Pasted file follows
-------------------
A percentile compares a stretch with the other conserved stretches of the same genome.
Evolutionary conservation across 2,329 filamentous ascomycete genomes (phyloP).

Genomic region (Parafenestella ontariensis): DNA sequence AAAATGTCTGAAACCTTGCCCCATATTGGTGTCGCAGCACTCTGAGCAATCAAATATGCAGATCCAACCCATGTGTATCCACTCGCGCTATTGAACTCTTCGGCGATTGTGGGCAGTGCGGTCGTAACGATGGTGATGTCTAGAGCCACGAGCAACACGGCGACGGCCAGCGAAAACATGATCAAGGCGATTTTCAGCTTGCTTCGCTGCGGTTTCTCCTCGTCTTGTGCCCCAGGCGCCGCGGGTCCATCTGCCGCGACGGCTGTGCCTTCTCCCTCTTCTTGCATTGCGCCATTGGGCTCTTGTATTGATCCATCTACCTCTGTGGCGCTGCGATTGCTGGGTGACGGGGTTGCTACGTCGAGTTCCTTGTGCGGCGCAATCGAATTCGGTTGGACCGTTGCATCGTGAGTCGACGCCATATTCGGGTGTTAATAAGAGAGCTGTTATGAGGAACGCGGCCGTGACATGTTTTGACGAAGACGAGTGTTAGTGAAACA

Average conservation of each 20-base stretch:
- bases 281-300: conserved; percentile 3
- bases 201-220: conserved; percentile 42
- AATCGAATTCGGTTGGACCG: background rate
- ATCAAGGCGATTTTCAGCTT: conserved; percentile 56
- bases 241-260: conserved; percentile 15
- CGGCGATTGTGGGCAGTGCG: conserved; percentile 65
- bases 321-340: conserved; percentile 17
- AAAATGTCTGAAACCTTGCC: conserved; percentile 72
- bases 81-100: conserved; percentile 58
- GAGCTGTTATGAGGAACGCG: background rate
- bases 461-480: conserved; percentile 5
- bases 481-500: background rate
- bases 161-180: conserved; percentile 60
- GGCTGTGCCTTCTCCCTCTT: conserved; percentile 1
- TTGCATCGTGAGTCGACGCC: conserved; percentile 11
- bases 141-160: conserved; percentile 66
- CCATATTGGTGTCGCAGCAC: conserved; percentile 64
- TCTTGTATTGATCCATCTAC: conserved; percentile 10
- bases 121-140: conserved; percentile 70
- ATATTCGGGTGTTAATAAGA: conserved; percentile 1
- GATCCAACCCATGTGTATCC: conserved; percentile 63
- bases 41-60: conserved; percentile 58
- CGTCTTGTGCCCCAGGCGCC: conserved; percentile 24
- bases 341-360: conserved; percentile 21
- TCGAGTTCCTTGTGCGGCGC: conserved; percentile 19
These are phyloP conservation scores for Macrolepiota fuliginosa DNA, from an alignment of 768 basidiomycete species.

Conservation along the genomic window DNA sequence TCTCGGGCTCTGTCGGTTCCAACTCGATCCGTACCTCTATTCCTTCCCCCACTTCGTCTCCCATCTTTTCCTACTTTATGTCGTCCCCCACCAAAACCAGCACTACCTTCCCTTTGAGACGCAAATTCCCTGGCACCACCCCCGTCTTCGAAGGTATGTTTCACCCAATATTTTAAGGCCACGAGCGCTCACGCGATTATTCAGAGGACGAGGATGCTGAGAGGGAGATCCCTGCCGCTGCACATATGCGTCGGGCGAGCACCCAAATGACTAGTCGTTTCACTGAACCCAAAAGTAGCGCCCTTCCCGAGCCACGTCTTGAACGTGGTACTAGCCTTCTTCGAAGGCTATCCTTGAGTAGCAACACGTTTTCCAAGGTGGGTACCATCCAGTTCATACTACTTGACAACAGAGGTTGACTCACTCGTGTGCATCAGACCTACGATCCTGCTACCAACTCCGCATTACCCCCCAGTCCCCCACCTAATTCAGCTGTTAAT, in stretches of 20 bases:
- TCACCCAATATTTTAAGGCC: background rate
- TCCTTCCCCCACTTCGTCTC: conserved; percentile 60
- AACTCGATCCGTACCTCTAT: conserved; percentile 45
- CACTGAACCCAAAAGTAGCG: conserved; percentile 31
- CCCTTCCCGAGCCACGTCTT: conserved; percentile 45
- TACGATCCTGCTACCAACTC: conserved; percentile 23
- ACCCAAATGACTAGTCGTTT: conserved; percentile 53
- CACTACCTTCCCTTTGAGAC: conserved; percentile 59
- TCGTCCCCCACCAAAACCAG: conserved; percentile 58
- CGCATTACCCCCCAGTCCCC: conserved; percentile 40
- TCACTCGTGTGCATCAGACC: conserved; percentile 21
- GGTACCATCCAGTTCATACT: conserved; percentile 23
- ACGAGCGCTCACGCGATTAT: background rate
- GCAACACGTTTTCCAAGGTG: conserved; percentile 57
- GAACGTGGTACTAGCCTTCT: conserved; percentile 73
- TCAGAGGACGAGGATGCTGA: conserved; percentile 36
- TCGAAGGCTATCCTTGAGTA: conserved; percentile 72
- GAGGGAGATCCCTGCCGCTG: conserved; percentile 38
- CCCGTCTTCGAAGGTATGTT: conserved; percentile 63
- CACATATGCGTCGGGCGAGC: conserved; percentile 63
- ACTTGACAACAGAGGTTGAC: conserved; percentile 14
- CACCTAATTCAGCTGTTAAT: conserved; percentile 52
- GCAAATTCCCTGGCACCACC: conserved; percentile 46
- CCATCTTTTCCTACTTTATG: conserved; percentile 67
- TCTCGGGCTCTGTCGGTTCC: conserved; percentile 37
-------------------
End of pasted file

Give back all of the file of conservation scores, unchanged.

A percentile compares a stretch with the other conserved stretches of the same genome.
Evolutionary conservation across 2,329 filamentous ascomycete genomes (phyloP).

Genomic region (Parafenestella ontariensis): DNA sequence AAAATGTCTGAAACCTTGCCCCATATTGGTGTCGCAGCACTCTGAGCAATCAAATATGCAGATCCAACCCATGTGTATCCACTCGCGCTATTGAACTCTTCGGCGATTGTGGGCAGTGCGGTCGTAACGATGGTGATGTCTAGAGCCACGAGCAACACGGCGACGGCCAGCGAAAACATGATCAAGGCGATTTTCAGCTTGCTTCGCTGCGGTTTCTCCTCGTCTTGTGCCCCAGGCGCCGCGGGTCCATCTGCCGCGACGGCTGTGCCTTCTCCCTCTTCTTGCATTGCGCCATTGGGCTCTTGTATTGATCCATCTACCTCTGTGGCGCTGCGATTGCTGGGTGACGGGGTTGCTACGTCGAGTTCCTTGTGCGGCGCAATCGAATTCGGTTGGACCGTTGCATCGTGAGTCGACGCCATATTCGGGTGTTAATAAGAGAGCTGTTATGAGGAACGCGGCCGTGACATGTTTTGACGAAGACGAGTGTTAGTGAAACA

Average conservation of each 20-base stretch:
- bases 281-300: conserved; percentile 3
- bases 201-220: conserved; percentile 42
- AATCGAATTCGGTTGGACCG: background rate
- ATCAAGGCGATTTTCAGCTT: conserved; percentile 56
- bases 241-260: conserved; percentile 15
- CGGCGATTGTGGGCAGTGCG: conserved; percentile 65
- bases 321-340: conserved; percentile 17
- AAAATGTCTGAAACCTTGCC: conserved; percentile 72
- bases 81-100: conserved; percentile 58
- GAGCTGTTATGAGGAACGCG: background rate
- bases 461-480: conserved; percentile 5
- bases 481-500: background rate
- bases 161-180: conserved; percentile 60
- GGCTGTGCCTTCTCCCTCTT: conserved; percentile 1
- TTGCATCGTGAGTCGACGCC: conserved; percentile 11
- bases 141-160: conserved; percentile 66
- CCATATTGGTGTCGCAGCAC: conserved; percentile 64
- TCTTGTATTGATCCATCTAC: conserved; percentile 10
- bases 121-140: conserved; percentile 70
- ATATTCGGGTGTTAATAAGA: conserved; percentile 1
- GATCCAACCCATGTGTATCC: conserved; percentile 63
- bases 41-60: conserved; percentile 58
- CGTCTTGTGCCCCAGGCGCC: conserved; percentile 24
- bases 341-360: conserved; percentile 21
- TCGAGTTCCTTGTGCGGCGC: conserved; percentile 19
These are phyloP conservation scores for Macrolepiota fuliginosa DNA, from an alignment of 768 basidiomycete species.

Conservation along the genomic window DNA sequence TCTCGGGCTCTGTCGGTTCCAACTCGATCCGTACCTCTATTCCTTCCCCCACTTCGTCTCCCATCTTTTCCTACTTTATGTCGTCCCCCACCAAAACCAGCACTACCTTCCCTTTGAGACGCAAATTCCCTGGCACCACCCCCGTCTTCGAAGGTATGTTTCACCCAATATTTTAAGGCCACGAGCGCTCACGCGATTATTCAGAGGACGAGGATGCTGAGAGGGAGATCCCTGCCGCTGCACATATGCGTCGGGCGAGCACCCAAATGACTAGTCGTTTCACTGAACCCAAAAGTAGCGCCCTTCCCGAGCCACGTCTTGAACGTGGTACTAGCCTTCTTCGAAGGCTATCCTTGAGTAGCAACACGTTTTCCAAGGTGGGTACCATCCAGTTCATACTACTTGACAACAGAGGTTGACTCACTCGTGTGCATCAGACCTACGATCCTGCTACCAACTCCGCATTACCCCCCAGTCCCCCACCTAATTCAGCTGTTAAT, in stretches of 20 bases:
- TCACCCAATATTTTAAGGCC: background rate
- TCCTTCCCCCACTTCGTCTC: conserved; percentile 60
- AACTCGATCCGTACCTCTAT: conserved; percentile 45
- CACTGAACCCAAAAGTAGCG: conserved; percentile 31
- CCCTTCCCGAGCCACGTCTT: conserved; percentile 45
- TACGATCCTGCTACCAACTC: conserved; percentile 23
- ACCCAAATGACTAGTCGTTT: conserved; percentile 53
- CACTACCTTCCCTTTGAGAC: conserved; percentile 59
- TCGTCCCCCACCAAAACCAG: conserved; percentile 58
- CGCATTACCCCCCAGTCCCC: conserved; percentile 40
- TCACTCGTGTGCATCAGACC: conserved; percentile 21
- GGTACCATCCAGTTCATACT: conserved; percentile 23
- ACGAGCGCTCACGCGATTAT: background rate
- GCAACACGTTTTCCAAGGTG: conserved; percentile 57
- GAACGTGGTACTAGCCTTCT: conserved; percentile 73
- TCAGAGGACGAGGATGCTGA: conserved; percentile 36
- TCGAAGGCTATCCTTGAGTA: conserved; percentile 72
- GAGGGAGATCCCTGCCGCTG: conserved; percentile 38
- CCCGTCTTCGAAGGTATGTT: conserved; percentile 63
- CACATATGCGTCGGGCGAGC: conserved; percentile 63
- ACTTGACAACAGAGGTTGAC: conserved; percentile 14
- CACCTAATTCAGCTGTTAAT: conserved; percentile 52
- GCAAATTCCCTGGCACCACC: conserved; percentile 46
- CCATCTTTTCCTACTTTATG: conserved; percentile 67
- TCTCGGGCTCTGTCGGTTCC: conserved; percentile 37